Thursday, 23 October 2014

Patient Engagement – from theory to practice

Why is Patient Engagement so difficult?

I recently had the opportunity to ruminate on this when I took my son to see one of his specialists.

Background: My son is undiagnosed, but has been for long enough that I am practiced at seeing (very) many doctors. We are used to cataloguing symptoms, tracking weights, growth charts, getting referrals and such. As one of the founders and the chair of a rare disease organization, I am used to talking to health care providers in a non-clinical setting. I have been to this dance before and it is not new to me.

The doctor we went to was one with whom we have an excellent relationship – in fact a health care provider that truly believes in the value of patient and family knowledge. We were seeing a doctor that we see often, and one whose opinion we value.

This was a slam-dunk ePatient situation where I should have been at my most comfortable. Yet I wasn’t. After all these years, I still wasn’t. Why?

Patient engagement on behalf of my son is a high stakes game where if I do it wrong I’m not the one who pays. If I get the words wrong, if I fail to engage the health care provider, if my work as an advocate for him falls on deaf ears, then it is not me who pays. It is his health care that suffers. This is an extraordinary amount of pressure, and a pressure that I carry every day.

This particular visit was a high stakes game, for I carried with me new knowledge. I was excited because I believed I was bringing something new to the table that had the possibility to bring us to a new chapter in his diagnostic journey. It was important that I was seen as an equal in his medical team. I brought information that needed to be acknowledged as having equal weight as any being brought from any of his other health care providers.

I’m realizing that despite the great relationship that I have with this doctor, my every interaction is still coloured by every other interaction I have had with other health care providers that have not gone as well. I carry with me all those dismissive, patronizing and rude interactions. A lifetime of not being treated like an equal has stayed with me and remains difficult to shake.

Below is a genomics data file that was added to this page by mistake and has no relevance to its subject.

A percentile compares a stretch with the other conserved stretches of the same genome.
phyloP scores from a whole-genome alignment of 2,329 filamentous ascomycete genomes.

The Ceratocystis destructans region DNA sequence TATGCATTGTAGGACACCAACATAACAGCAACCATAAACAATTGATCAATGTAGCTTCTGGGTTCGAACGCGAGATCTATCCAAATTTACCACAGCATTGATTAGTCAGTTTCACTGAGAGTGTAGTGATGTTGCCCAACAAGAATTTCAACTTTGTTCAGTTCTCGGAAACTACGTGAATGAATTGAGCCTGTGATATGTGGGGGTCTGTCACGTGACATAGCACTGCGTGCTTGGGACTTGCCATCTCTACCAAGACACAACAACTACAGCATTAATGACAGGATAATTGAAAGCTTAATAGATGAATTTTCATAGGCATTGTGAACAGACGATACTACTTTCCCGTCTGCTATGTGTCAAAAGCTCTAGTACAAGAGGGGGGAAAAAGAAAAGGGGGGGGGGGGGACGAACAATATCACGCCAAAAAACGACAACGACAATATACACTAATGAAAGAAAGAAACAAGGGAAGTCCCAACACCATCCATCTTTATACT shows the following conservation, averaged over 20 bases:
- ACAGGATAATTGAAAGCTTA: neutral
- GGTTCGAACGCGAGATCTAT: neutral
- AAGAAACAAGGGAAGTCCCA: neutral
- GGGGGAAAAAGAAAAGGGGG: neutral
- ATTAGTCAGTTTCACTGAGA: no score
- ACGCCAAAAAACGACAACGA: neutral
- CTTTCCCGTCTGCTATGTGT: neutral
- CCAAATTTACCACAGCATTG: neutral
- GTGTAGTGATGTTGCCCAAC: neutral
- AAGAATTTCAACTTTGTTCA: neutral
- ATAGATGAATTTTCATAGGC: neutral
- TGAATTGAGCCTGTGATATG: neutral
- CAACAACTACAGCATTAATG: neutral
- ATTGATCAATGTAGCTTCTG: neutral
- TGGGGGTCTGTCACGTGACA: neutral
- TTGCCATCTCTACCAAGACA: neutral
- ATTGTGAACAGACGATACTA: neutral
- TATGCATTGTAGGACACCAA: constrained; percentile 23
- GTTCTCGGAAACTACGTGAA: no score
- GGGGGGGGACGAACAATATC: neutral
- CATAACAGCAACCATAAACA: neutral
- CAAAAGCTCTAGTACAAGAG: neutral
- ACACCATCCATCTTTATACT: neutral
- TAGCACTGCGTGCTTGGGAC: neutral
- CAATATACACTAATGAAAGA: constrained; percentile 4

Part of this journey in caregiving for my son is also the responsibility to teach him how to engage with his health care team. As I am advocating for him, I hope that I’m teaching him how to take his place at this table as an equal. He ultimately needs to learn how to (courteously) demand his role the health care team. He needs to take responsibility for his own health care journey.
So, to summarize, these were my very practical ePatient goals for this last appointment:
  • succinctly and accurately go over the patterns that my family had noticed over the past several months
  • back-track those patterns to the last several years
  • check our assumptions & communicate our theory about what that means to his diagnostic journey without coming across as self-diagnosing
  • communicate our wishes for the next steps in terms of health care expectations
  • listen/integrate the doctor’s expertise about how to use that information
  • model for my son how to do all this as a strong advocate
Imagine this was a specialist who was not necessarily open to an equal dialogue.
Imagine I was someone less comfortable or practiced with advocating.
Imagine English wasn’t my first language.

Even with every advantage it was a situation fraught with fear, uncertainty and a history of an imperfect system. A situation where a foot stepped in the wrong place could have dire consequences.

And that is why putting theory into practice is not a smooth transition. We can talk all we want about how things should go. We can go armed into an appointment with lists, and notepads, and intent to be equals. But all that can be derailed so easily by patronizing attitudes, a system that wants patients to fit in its boxes, by intimidation and fear.

A systemic change needs to happen where equality in the doctor’s office is the norm, not the exception, and has been so from day one. I am hoping that my son’s experience with a lifetime as an engaged patient will make this all easier for him. That he won’t carry the same baggage into these conversations. I guess we will have to wait and see how that turns out for him.